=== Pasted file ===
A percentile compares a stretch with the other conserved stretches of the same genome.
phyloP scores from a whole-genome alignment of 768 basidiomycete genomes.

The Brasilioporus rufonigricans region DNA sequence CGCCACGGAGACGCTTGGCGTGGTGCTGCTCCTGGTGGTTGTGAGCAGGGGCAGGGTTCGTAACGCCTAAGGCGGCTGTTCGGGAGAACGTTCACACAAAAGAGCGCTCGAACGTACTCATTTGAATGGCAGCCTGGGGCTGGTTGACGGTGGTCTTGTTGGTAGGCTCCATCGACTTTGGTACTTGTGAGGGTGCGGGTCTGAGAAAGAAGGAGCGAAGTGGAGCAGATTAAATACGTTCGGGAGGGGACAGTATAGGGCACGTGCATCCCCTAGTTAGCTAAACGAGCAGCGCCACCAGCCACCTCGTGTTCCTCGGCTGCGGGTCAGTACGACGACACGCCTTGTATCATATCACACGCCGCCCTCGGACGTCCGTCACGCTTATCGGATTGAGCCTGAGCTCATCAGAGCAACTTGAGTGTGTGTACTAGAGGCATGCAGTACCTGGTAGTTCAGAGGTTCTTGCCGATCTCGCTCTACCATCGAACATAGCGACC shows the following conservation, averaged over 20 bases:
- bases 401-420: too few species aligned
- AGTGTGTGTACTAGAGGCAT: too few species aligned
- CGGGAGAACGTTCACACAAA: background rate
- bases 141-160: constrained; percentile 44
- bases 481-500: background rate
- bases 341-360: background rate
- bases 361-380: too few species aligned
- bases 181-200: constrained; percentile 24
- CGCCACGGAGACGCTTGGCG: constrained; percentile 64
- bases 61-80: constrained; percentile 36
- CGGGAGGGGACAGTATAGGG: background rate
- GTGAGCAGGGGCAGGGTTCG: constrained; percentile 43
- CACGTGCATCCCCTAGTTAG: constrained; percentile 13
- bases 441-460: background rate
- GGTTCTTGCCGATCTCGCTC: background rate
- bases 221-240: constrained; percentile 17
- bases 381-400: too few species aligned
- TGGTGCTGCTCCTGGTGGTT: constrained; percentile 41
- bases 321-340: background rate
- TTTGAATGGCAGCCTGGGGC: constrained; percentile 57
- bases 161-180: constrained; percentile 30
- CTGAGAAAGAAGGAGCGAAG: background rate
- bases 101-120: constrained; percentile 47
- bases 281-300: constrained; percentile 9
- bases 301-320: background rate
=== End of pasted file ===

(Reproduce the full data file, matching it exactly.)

A percentile compares a stretch with the other conserved stretches of the same genome.
phyloP scores from a whole-genome alignment of 768 basidiomycete genomes.

The Brasilioporus rufonigricans region DNA sequence CGCCACGGAGACGCTTGGCGTGGTGCTGCTCCTGGTGGTTGTGAGCAGGGGCAGGGTTCGTAACGCCTAAGGCGGCTGTTCGGGAGAACGTTCACACAAAAGAGCGCTCGAACGTACTCATTTGAATGGCAGCCTGGGGCTGGTTGACGGTGGTCTTGTTGGTAGGCTCCATCGACTTTGGTACTTGTGAGGGTGCGGGTCTGAGAAAGAAGGAGCGAAGTGGAGCAGATTAAATACGTTCGGGAGGGGACAGTATAGGGCACGTGCATCCCCTAGTTAGCTAAACGAGCAGCGCCACCAGCCACCTCGTGTTCCTCGGCTGCGGGTCAGTACGACGACACGCCTTGTATCATATCACACGCCGCCCTCGGACGTCCGTCACGCTTATCGGATTGAGCCTGAGCTCATCAGAGCAACTTGAGTGTGTGTACTAGAGGCATGCAGTACCTGGTAGTTCAGAGGTTCTTGCCGATCTCGCTCTACCATCGAACATAGCGACC shows the following conservation, averaged over 20 bases:
- bases 401-420: too few species aligned
- AGTGTGTGTACTAGAGGCAT: too few species aligned
- CGGGAGAACGTTCACACAAA: background rate
- bases 141-160: constrained; percentile 44
- bases 481-500: background rate
- bases 341-360: background rate
- bases 361-380: too few species aligned
- bases 181-200: constrained; percentile 24
- CGCCACGGAGACGCTTGGCG: constrained; percentile 64
- bases 61-80: constrained; percentile 36
- CGGGAGGGGACAGTATAGGG: background rate
- GTGAGCAGGGGCAGGGTTCG: constrained; percentile 43
- CACGTGCATCCCCTAGTTAG: constrained; percentile 13
- bases 441-460: background rate
- GGTTCTTGCCGATCTCGCTC: background rate
- bases 221-240: constrained; percentile 17
- bases 381-400: too few species aligned
- TGGTGCTGCTCCTGGTGGTT: constrained; percentile 41
- bases 321-340: background rate
- TTTGAATGGCAGCCTGGGGC: constrained; percentile 57
- bases 161-180: constrained; percentile 30
- CTGAGAAAGAAGGAGCGAAG: background rate
- bases 101-120: constrained; percentile 47
- bases 281-300: constrained; percentile 9
- bases 301-320: background rate